Part of the frustration with adjuncting (and I suppose with many faculty jobs these days) is the need to learn something new in order to teach it. It's not that I am in principle opposed to lifelong learning (to the contrary). But there is something false in a teacher keeping one or two steps ahead of the students. There's something inappropriate about being hired to teach a course I am not expert in, when there are so many experts in the subject who could teach it.
My Wednesday night class is of this sort. I've never taught it before (a fact which was well-known to the committee that hired me). Sure, I have a knowledge base to draw from, and astute comments to add to the discussion, metaphors and illumination to contribute to the readings. But I tire of the effort to produce a lecture from material that is unfamiliar to me. At least, because my interests and my heart lead me elsewhere just now.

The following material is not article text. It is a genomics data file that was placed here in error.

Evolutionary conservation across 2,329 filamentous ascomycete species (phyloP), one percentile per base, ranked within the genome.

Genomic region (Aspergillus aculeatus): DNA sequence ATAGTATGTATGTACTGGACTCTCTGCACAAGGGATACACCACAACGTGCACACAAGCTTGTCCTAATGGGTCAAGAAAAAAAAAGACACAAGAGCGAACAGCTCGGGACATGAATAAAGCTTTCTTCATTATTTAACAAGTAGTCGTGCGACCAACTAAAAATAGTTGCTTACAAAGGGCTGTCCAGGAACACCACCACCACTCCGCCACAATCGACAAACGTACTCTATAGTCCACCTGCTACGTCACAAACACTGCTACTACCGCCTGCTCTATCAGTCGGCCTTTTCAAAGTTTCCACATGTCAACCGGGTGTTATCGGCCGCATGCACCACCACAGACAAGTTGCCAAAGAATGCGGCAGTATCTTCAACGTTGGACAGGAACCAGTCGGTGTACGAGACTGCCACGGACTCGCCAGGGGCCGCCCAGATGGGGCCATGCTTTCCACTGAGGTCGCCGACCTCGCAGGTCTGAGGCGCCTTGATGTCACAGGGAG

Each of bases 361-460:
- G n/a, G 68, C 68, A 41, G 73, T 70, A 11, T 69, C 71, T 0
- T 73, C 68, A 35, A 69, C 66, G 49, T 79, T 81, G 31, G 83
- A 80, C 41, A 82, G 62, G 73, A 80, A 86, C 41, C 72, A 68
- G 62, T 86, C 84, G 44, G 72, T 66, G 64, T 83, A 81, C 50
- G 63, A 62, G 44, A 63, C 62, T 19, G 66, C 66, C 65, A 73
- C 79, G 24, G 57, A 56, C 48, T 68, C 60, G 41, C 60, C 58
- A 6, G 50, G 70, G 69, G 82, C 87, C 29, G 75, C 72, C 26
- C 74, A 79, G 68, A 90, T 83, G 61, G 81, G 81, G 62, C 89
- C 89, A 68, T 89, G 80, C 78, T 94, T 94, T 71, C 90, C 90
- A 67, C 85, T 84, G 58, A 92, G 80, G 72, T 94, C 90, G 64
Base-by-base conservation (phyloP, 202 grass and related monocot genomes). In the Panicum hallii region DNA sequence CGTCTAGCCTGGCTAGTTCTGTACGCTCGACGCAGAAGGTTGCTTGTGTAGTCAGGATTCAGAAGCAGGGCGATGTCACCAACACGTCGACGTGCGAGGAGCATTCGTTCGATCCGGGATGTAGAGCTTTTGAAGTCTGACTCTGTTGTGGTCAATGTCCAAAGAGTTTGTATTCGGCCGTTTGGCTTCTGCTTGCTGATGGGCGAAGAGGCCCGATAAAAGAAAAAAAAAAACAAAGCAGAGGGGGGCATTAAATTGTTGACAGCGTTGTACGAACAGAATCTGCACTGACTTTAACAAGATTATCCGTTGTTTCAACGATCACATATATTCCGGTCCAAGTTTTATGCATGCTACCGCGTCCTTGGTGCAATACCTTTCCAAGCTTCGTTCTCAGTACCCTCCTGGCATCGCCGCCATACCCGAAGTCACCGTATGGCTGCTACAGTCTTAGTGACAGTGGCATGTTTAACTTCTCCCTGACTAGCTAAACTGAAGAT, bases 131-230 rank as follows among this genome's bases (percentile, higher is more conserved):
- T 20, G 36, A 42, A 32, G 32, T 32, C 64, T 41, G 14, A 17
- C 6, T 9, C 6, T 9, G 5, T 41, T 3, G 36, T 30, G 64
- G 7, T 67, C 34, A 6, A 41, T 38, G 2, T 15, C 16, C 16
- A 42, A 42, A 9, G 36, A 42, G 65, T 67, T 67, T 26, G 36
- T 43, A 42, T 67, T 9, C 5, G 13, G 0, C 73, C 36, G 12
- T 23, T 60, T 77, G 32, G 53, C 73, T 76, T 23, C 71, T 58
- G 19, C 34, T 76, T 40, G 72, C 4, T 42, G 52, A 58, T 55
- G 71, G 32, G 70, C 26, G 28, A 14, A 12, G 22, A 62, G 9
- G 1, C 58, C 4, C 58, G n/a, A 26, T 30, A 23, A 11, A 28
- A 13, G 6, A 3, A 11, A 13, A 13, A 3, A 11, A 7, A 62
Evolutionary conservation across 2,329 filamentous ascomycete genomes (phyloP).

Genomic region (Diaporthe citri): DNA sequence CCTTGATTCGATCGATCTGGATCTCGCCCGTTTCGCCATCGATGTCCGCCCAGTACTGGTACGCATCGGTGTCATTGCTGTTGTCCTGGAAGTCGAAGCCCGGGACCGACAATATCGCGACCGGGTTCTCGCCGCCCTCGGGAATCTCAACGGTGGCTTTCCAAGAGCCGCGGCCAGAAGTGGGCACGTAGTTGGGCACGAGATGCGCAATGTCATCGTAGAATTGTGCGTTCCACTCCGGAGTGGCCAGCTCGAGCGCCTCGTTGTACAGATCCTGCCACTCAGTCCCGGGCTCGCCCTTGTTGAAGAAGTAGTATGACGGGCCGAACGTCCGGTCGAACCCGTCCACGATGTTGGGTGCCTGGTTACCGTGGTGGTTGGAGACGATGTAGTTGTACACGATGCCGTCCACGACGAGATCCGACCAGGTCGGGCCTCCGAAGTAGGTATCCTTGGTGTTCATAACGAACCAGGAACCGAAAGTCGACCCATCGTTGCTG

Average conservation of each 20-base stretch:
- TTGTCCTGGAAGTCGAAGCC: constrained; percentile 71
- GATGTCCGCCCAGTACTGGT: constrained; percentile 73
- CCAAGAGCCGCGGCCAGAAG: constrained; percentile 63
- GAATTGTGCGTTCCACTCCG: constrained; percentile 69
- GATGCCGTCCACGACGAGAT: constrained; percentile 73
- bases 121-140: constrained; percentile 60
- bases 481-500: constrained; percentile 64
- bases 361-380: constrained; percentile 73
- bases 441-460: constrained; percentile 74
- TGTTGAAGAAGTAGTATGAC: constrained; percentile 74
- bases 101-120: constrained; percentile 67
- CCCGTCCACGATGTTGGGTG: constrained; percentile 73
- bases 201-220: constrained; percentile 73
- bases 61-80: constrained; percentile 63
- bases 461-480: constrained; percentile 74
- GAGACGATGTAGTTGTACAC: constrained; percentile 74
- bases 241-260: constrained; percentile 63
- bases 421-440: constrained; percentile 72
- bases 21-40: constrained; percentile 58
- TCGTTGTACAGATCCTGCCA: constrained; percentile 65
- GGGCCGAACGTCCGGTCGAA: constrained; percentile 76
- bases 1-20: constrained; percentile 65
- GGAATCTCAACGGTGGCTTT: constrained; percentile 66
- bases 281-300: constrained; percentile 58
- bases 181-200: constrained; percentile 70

But why do they hire a non-expert? Because the priorities are skewed. Class sizes should be smaller. More courses should be offered. More faculty should be hired. Those best able to teach a subject should be used whenever possible. The sad thing is that my leaving will have no effect on this state of affairs, so long as there is someone else willing to step in and fill my shoes.